FREE consumer banking in the UK is coming to an end, Royal Bank of Scotland’s chief executive has warned.
Ross McEwan said that customers need to realise that they will have to pay for accounts, whilst also warning that further job cuts are inevitable at the taxpayer-owned bank.
His comments, which came just days after the bank announced £576 million of bonuses for its executives, prompted an angry response from the Labour Party which raised concerns that the less well off will be excluded from the banking system.
Anti-poverty campaigners have claimed that 11 per cent of low income households do not have access to a bank account which makes it harder for them to receive welfare payments under the UK government’s benefit reforms.
Mr McEwan insisted that paid-for accounts should be “addressed in the market place.”
His comments came after he announced that RBS, which is 80 per cent owned by the taxpayer, has dumped its so called teaser rates for accounts.
He went on: “I think that’s where it’s going to end up longer term in this industry, as customers realise they are going to pay for it [current accounts] in some shape or form.
“It’s about transparency. If that’s the most transparent way of doing it, the industry will end up there.”
But his comments met with an angry response from Labour’s shadow business minister, Ian Murray, the MP for Edinburgh South.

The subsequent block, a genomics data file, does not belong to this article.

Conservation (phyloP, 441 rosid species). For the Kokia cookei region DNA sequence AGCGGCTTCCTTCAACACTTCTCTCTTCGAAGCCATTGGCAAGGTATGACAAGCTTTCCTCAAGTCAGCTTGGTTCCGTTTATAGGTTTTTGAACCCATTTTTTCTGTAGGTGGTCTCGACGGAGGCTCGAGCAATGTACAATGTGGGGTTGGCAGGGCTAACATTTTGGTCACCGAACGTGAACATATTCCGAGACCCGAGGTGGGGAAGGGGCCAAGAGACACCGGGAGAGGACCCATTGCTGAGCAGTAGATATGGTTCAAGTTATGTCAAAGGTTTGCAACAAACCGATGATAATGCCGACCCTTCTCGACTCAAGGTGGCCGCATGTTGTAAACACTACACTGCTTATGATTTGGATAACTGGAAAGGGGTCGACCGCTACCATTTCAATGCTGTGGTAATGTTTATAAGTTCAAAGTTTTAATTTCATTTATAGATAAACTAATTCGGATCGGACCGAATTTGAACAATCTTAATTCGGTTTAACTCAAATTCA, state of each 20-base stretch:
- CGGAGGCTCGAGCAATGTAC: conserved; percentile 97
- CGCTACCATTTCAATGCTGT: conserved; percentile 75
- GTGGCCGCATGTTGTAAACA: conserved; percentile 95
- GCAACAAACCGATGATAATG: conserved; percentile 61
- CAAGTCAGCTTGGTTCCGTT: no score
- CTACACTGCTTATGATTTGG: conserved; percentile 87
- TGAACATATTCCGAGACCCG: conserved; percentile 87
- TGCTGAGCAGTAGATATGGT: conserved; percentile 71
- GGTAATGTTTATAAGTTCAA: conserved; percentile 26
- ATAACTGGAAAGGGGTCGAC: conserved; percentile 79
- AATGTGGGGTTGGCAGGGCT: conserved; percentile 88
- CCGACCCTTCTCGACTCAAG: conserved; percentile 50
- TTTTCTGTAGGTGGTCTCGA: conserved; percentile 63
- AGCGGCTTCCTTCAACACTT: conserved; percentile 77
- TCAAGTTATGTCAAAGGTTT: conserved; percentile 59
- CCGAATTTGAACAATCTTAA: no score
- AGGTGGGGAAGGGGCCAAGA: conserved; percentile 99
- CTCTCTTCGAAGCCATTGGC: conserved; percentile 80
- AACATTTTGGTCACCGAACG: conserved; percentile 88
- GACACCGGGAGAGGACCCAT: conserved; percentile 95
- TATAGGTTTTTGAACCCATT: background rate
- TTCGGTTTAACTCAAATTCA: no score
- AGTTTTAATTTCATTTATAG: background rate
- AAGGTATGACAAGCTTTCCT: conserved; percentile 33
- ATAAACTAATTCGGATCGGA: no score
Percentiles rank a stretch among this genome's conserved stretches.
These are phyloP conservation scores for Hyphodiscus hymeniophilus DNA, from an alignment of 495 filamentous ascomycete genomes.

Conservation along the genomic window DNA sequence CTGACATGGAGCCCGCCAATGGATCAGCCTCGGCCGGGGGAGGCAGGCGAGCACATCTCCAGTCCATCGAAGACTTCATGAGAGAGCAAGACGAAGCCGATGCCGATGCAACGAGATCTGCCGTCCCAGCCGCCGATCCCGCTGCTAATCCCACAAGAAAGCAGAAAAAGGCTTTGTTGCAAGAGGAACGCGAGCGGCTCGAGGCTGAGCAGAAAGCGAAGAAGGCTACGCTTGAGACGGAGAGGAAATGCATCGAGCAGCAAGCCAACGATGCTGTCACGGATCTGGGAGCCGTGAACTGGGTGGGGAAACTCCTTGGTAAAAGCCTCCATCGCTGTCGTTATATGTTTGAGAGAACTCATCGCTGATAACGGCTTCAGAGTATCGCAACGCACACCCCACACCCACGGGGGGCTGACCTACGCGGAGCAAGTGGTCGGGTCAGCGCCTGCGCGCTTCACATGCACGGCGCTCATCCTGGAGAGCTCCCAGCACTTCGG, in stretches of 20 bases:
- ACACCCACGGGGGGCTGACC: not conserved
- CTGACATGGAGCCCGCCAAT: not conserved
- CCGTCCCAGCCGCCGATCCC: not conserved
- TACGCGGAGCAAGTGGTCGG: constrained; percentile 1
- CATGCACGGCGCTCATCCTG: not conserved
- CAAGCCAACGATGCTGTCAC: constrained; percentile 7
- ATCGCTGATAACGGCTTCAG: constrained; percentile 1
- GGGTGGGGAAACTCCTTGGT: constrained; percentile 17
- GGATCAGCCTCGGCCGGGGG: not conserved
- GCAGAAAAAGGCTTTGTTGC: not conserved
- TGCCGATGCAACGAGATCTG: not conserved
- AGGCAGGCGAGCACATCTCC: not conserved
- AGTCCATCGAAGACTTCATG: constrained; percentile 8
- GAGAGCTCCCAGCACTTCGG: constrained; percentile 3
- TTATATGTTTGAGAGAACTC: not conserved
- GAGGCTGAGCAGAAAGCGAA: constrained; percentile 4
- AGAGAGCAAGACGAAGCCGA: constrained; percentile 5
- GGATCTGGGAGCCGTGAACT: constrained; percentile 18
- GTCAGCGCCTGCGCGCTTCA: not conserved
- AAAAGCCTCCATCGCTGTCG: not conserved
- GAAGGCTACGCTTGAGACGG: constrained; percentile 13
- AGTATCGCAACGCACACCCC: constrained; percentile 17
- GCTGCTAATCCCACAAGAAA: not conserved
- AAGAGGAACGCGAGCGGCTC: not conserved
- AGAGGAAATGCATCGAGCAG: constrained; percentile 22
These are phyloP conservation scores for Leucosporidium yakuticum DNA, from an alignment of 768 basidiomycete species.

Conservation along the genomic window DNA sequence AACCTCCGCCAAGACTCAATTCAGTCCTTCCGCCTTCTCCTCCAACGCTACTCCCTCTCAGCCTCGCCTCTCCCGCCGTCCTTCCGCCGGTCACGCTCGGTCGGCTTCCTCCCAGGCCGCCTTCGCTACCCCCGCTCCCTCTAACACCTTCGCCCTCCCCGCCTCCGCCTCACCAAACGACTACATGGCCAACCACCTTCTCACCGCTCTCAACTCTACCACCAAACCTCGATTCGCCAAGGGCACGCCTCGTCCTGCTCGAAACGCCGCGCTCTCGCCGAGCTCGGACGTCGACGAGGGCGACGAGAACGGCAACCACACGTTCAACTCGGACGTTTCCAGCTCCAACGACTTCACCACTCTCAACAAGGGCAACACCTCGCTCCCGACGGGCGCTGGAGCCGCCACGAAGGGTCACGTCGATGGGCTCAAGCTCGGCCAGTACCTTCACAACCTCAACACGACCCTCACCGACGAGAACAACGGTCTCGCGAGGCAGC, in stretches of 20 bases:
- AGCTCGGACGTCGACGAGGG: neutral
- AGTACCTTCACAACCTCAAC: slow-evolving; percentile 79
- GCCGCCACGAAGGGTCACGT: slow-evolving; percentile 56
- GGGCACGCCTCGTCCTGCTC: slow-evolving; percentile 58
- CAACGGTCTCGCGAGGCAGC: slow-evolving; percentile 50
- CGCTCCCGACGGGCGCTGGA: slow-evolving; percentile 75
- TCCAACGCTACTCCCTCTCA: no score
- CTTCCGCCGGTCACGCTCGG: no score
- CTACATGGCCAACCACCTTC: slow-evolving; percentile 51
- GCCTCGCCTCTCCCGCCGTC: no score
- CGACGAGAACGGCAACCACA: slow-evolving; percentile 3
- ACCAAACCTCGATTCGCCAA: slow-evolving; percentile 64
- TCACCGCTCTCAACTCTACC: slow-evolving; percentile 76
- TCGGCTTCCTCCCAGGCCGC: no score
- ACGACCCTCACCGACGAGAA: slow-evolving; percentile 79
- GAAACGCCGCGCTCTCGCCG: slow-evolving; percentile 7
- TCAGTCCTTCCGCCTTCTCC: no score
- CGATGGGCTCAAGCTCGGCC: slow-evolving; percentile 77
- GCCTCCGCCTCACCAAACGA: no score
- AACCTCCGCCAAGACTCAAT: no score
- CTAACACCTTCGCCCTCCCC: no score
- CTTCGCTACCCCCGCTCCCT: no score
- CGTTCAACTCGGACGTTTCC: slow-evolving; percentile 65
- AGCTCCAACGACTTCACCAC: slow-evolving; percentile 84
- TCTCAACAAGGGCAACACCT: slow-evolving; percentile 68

He said: “Banks must not price the less well-off out of being able to open accounts.
“A lack of an account limits people’s access to welfare, credit and can become a poverty trap.”
He went on: “Banks like RBS are in danger of looking like they are profiting from the less well-off whilst dodging their social responsibilities. The government must do all it can to ensure those excluded from banking facilities are given services they can access.”
Andrew Tyrie, Tory chairman of the Treasury select committee, welcomed Mr McEwan’s comments.
“Ross’s remarks are a step in the right direction to securing more competition, which is a regulatory objective they [the regulators] can and should help take forwards. The sooner the better,” he said.
His committee published a report in 2010 recommending the end of free bank accounts, stating that “greater disclosure of information on cost is a pre-condition to greater competition”.
Mr McEwan is not the first banker to attack free banking.
Andrew Bailey, the deputy governor of the Bank of England, has described free banking as a “myth”.